New York's Cooperative and Condominium Community

Habitat Magazine Insider Guide




Brooklyn condo residents win lawsuit, set to convert building to co-op


Condo developer, foreclosure, limited-equity co-op, HDFC, Letitia James.

Instead of losing their investments and their homes, residents at 345 Ovington Ave. in Brooklyn will become shareholders in a limited-equity HDFC co-op.

June 28, 2024

They thought they were buying apartments in a 25-unit condo in Bay Ridge, Brooklyn. But the developer lacked permits to erect the building, never transferred deeds to the owners, and failed to make $5 million in mortgage payments. When the lender, Maxim Credit Group, started foreclosure proceedings on the property, the residents faced the prospect of losing millions of dollars — and their homes.

But this New York City real estate nightmare had a dream ending. In 2021, after a protracted legal battle, the residents won a lawsuit against the developer, Xi Hui Steven Wu, but continued to face foreclosure threats, Brooklyn Paper reports. The tenants publicized their case through local elected officials, leading to a partnership with the nonprofit Asian Americans for Equality (AAFE). In collaboration with the residents’ attorney, Ed Cuccia, and the court trustee, AAFE staff began meeting with the families and hatched a plan to first purchase the mortgage note to prevent foreclosure and then start the lengthy process of converting 345 Ovington Ave. to a limited-equity cooperative.

Last month, AAFE, with support from New York Homes and Community Renewal and the city's Department of Housing Preservation and Development, finalized the building’s purchase. Earlier this week, Attorney General Letitia James joined the celebratory press conference held outside of 345 Ovington, criticizing Wu for exploiting the residents’ trust, noting, “He sold these families condominiums that did not legally exist. He failed to give them proper mortgage contracts or deeds to their home.”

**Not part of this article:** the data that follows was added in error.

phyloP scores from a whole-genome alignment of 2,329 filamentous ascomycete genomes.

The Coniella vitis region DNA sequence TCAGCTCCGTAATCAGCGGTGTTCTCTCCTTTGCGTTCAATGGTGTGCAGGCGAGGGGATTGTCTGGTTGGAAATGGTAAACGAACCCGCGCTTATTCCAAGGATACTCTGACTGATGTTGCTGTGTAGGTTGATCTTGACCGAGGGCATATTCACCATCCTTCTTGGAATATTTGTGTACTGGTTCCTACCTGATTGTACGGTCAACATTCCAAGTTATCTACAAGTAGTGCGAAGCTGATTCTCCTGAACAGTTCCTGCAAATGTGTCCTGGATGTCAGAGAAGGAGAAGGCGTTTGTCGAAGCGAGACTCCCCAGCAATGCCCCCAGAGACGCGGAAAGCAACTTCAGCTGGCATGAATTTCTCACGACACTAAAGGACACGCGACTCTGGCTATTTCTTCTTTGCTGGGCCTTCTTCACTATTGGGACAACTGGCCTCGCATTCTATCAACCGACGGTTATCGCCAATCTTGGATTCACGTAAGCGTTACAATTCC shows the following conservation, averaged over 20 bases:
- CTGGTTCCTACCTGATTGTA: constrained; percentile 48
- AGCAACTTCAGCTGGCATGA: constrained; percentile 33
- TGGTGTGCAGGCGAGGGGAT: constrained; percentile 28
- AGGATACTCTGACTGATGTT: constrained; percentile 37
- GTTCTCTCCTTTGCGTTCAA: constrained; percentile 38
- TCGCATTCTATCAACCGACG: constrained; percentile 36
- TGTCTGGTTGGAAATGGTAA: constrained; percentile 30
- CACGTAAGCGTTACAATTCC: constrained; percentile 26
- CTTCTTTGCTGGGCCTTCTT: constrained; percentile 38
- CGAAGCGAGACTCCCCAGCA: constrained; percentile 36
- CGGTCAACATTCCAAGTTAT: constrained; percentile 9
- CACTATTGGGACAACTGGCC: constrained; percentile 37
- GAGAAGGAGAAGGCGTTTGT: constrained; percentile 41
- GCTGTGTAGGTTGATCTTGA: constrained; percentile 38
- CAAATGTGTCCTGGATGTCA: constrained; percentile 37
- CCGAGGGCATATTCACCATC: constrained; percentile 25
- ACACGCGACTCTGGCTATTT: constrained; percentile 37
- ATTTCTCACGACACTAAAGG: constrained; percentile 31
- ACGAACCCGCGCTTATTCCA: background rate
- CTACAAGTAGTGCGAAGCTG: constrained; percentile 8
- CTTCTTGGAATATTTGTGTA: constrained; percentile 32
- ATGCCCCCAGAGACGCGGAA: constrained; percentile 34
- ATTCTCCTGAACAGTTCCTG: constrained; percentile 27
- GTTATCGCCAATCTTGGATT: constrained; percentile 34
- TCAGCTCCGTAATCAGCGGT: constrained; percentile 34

In the coming months, AAFE said it will assess the building’s needs and develop a construction plan. In the meantime, residents will be participating in training on how to govern a Housing Development Fund Corporation (HDFC) co-op, while five apartments will be offered as middle-income cooperatives through a city lottery.

“You don’t hear every day of somebody robbing their tenants and absconding to another country, never to be heard from again,” Dina Levy, a senior vice president at Homes and Community Renewal, tells The New York Times. This story's happy ending, she adds, "is just miraculous.”

Ask the Experts

learn more

Learn all the basics of NYC co-op and condo management, with straight talk from heavy hitters in the field of co-op or condo apartments

Professionals in some of the key fields of co-op and condo board governance and building management answer common questions in their areas of expertise

Source Guide

see the guide

Looking for a vendor?